Some of you may recall a summer in the early 2000’s when the power went out in large sections of Toronto for several days. I was at work at Gateway when that happened, and once we figured out how to operate the shelter with no electricity, I needed to go home. The problem was, no buses or streetcars were working.
I was stranded.
Then, one of my co-workers came to the rescue and offered me her bike to ride home. I hadn’t been on a bike in more years than I could remember, but I agreed to give it a shot. My co-worker was much taller than me, so her bike was huge. But I got on it and started riding. It was so incredibly exhilarating. I loved it! I even ended up falling off the bike on the way home and got a pretty good cut on my knee. That may have been the icing on the cake as to how I came to adore cycling. Soon after, I went to a shop and bought myself a bike. From that point on I cycled to work whenever I could, and relished every chance to ride.
That led me to becoming a big fan of professional road cycling events, especially the Tour De France. The tour covers over 3000km and lasts three weeks during the month of July (it’s on right now), and the best 200-ish cyclists on the planet each start the race with different goals and aspirations. Each cyclist is one of nine members of a team, and each team has a leader that the other riders support in different ways. In reality, out of all of the cyclists to start the race, only two or three riders have a legitimate chance to win the tour. The other riders are there just to support their team leaders in different ways using different skill sets. They ride for the sake of their team, and if their leader wins a stage or the whole tour, the first words to come out of their mouths inevitably is to thank their team for making it possible. Cycling is a team sport. No one wins without help from his teammates and the teams are much more than the sum of their parts.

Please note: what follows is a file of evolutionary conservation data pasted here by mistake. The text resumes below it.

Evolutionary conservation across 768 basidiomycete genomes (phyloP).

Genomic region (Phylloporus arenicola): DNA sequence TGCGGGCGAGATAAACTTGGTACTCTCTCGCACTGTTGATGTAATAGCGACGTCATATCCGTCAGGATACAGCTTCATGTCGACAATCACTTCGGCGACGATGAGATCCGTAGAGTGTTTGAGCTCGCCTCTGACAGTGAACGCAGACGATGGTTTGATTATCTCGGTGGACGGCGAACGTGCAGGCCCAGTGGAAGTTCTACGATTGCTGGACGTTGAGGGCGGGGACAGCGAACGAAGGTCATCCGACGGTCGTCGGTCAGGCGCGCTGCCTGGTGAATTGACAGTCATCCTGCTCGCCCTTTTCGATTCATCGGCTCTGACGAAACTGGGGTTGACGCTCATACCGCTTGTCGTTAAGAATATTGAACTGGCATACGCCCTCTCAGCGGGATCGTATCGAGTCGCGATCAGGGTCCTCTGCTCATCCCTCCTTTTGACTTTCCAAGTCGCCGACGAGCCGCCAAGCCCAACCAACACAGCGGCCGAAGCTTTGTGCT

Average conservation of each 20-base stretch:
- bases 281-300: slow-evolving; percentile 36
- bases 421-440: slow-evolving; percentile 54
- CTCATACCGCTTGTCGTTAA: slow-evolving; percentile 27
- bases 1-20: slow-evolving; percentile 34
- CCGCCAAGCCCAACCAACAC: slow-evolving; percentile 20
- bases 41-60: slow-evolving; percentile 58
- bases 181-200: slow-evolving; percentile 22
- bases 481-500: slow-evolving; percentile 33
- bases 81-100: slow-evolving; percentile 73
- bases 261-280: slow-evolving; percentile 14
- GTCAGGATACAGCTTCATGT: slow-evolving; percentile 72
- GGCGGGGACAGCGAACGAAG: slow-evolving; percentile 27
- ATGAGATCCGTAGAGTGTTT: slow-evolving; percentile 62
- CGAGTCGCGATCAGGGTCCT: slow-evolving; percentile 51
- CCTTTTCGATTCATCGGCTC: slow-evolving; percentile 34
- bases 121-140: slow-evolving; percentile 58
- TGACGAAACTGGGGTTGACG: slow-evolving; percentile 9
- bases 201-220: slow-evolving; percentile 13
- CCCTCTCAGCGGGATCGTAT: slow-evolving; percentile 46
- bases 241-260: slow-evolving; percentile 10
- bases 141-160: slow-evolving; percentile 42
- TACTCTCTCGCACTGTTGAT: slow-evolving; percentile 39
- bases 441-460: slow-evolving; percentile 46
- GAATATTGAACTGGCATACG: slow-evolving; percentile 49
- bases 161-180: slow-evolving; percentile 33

Last week I attended staff devotions at Gateway. Phil, my friend and the Gateway chaplain, used a verse about unity and teamwork that has stuck with me ever since.
“Though one may be overpowered, two can defend themselves, a cord of three strands is not quickly broken.” Ecclesiastes 4:12
As we at Toronto Housing and Homeless Supports go about our work, we do it as a team. No one could do this work on his or her own. Our individual shelters need to work as teams, and as we integrate all of our shelters we begin to see the bigger picture of becoming one big team with the same goals in mind. In our case, it’s not so that we can win some kind of race, but because we love and care for the many men and women that come through our doors every night without any place to call home. We can do more for those men and women together than we can do apart. That is why we are doing this integration. We know in our hearts that this is the right thing to do for the sake of those we love. There will be times when we fall off our bikes and cut up our knees. But we just get up, shake the dust off, bandage the wounds so they can heal and climb back on and keep going. And the more unified we become, the better chance we have of achieving our goals and becoming ‘a cord that is not quickly broken’.
Let’s keep on striving to be ‘The Hand of God in the Heart of the City”
Dion Oxford, Director of Mission Integration
We pray that we respect all ideas and efforts of all members of the team
We pray that our results might be as rewarding as our hopes are
We pray that each member of this team might recognize one another’s contribution for the whole
Bless this team and effort Lord. Make us shining examples of the value of working together for good, for your glory.